On May 3, finance ministers from ASEAN plus China, Japan and South Korea agreed to establish a $120-billion reserve pool as part of the Chiang Mai Initiative (CMI). In 2000, in response to the Asian Financial Crisis, ASEAN+3 agreed to draw on one another’s foreign reserves to offset sudden outflows of foreign currency, and thereby avoid an abrupt destabilization of their domestic economy. Prior to the establishment of the fund, however, this meant just a series of bilateral agreements to engage in currency reserve swaps, but not an actual fund. Ministers will also be establishing an independent surveillance system to administer the fund. For more info, see forthcoming Issue Brief on “The Chiang Mai Initiative – One Step Closer to an Asian Monetary Fund?”
The IMF, in its Article IV consultation on the Canadian economy, praised the government for a fiscal stimulus plan that was “large, timely, well diversified and structured for maximum effectiveness” (assuming Provinces can match resources, and the programs are implemented speedily and effectively) and for Canada’s strong macroeconomic fundamentals, supervision and regulation of the financial sector, which have put Canada on sound footing going into the crisis. They also indicate Canada could provide additional fiscal stimulus, if needed, but advised against using further permanent and temporary tax cuts to do this. Full Article IV http://www.imf.org/external/pubs/ft/scr/2009/cr09162.pdf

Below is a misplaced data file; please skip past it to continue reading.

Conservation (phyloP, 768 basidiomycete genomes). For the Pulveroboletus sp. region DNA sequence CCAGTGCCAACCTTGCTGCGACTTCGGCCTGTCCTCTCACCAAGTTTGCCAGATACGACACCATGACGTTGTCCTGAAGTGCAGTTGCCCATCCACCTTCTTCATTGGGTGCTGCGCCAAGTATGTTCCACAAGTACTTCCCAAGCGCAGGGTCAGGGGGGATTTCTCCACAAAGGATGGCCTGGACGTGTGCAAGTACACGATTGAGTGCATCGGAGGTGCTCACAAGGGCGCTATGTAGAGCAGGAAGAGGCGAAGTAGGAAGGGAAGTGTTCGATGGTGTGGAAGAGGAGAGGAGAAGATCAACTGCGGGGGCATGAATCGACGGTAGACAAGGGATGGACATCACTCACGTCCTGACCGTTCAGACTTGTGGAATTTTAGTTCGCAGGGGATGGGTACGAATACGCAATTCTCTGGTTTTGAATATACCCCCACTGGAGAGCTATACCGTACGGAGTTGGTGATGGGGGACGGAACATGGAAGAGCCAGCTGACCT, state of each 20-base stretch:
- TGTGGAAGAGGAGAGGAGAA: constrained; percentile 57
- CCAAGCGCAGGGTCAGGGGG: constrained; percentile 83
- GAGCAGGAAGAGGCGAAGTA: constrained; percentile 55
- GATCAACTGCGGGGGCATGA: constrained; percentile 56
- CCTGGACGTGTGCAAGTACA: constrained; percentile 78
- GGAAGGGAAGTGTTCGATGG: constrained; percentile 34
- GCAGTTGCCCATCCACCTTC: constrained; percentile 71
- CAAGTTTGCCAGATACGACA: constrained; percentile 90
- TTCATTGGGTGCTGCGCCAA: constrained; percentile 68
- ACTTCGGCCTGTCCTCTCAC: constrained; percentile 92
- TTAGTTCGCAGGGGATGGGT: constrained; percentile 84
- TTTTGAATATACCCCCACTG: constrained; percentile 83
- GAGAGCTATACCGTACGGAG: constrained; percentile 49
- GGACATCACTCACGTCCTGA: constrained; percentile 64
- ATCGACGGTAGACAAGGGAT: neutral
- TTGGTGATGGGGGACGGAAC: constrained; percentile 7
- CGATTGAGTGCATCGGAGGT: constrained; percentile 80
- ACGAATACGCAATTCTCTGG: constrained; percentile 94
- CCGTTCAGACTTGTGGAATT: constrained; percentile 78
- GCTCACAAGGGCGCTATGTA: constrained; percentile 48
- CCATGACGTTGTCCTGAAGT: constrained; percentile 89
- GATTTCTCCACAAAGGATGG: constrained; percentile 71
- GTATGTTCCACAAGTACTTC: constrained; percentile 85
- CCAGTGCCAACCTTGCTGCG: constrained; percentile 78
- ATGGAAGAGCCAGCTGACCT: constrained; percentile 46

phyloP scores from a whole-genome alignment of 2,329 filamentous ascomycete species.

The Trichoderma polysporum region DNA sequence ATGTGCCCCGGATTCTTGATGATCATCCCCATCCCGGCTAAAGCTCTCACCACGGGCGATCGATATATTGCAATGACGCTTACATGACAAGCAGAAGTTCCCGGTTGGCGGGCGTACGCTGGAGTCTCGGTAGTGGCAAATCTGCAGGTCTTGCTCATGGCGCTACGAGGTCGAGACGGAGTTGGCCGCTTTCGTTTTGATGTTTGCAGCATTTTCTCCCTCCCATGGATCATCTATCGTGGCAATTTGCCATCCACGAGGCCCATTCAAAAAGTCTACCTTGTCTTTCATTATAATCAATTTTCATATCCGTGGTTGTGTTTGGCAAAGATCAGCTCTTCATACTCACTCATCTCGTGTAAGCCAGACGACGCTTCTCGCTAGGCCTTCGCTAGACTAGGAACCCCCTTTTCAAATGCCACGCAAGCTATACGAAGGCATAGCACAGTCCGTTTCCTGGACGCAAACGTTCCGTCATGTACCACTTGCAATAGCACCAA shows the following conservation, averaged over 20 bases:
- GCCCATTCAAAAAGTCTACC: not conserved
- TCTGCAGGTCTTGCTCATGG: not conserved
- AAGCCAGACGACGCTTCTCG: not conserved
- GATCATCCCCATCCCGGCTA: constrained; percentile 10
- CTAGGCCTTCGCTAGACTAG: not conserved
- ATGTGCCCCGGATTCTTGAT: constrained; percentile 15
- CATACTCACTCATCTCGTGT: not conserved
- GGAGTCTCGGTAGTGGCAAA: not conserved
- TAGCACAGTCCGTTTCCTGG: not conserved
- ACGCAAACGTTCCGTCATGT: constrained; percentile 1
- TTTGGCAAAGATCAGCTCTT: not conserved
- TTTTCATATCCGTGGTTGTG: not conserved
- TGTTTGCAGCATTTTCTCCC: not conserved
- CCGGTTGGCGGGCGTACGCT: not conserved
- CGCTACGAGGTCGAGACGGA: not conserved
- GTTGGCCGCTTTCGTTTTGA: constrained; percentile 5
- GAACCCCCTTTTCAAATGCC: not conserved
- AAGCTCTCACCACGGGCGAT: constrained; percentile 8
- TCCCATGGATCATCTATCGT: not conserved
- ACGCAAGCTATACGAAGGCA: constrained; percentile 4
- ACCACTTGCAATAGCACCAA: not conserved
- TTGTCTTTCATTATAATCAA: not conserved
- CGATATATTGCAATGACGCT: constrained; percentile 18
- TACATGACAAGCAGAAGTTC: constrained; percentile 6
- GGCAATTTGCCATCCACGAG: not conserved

The US senate approved President Obama's G-20 commitment to extend an additional $108 billion line of credit to the IMF for its emergency lending. US civil society groups were disappointed in the decision in that the money was not conditioned on the IMF undertaking reforms, on allowing developing countries to use the money for counter-cyclical (spending) programmes or on removing all restrictions on health and education spending. Now flush with cash, the only reforms expected are to IMF governance.
World Bank President Robert Zoellick warned of the rise of social unrest, as flailing economies and increased unemployment give rise to populist and protectionist policies. He cited in particular concerns about Eastern Europe, and parts of Africa, Asia and Latin America. Analysts have already noted that since November 2008, 17 of the 20 members of the G-20 have introduced financial and trade protectionist measures.
New Publications this month
“Model World Bank Policy on Disclosure of Information”, Global Transparency Initiative, May 2009. With the Bank disclosure policy under review, this report offers a model for where the Bank could go. http://www.bicusa.org/admin/Document.101207.aspx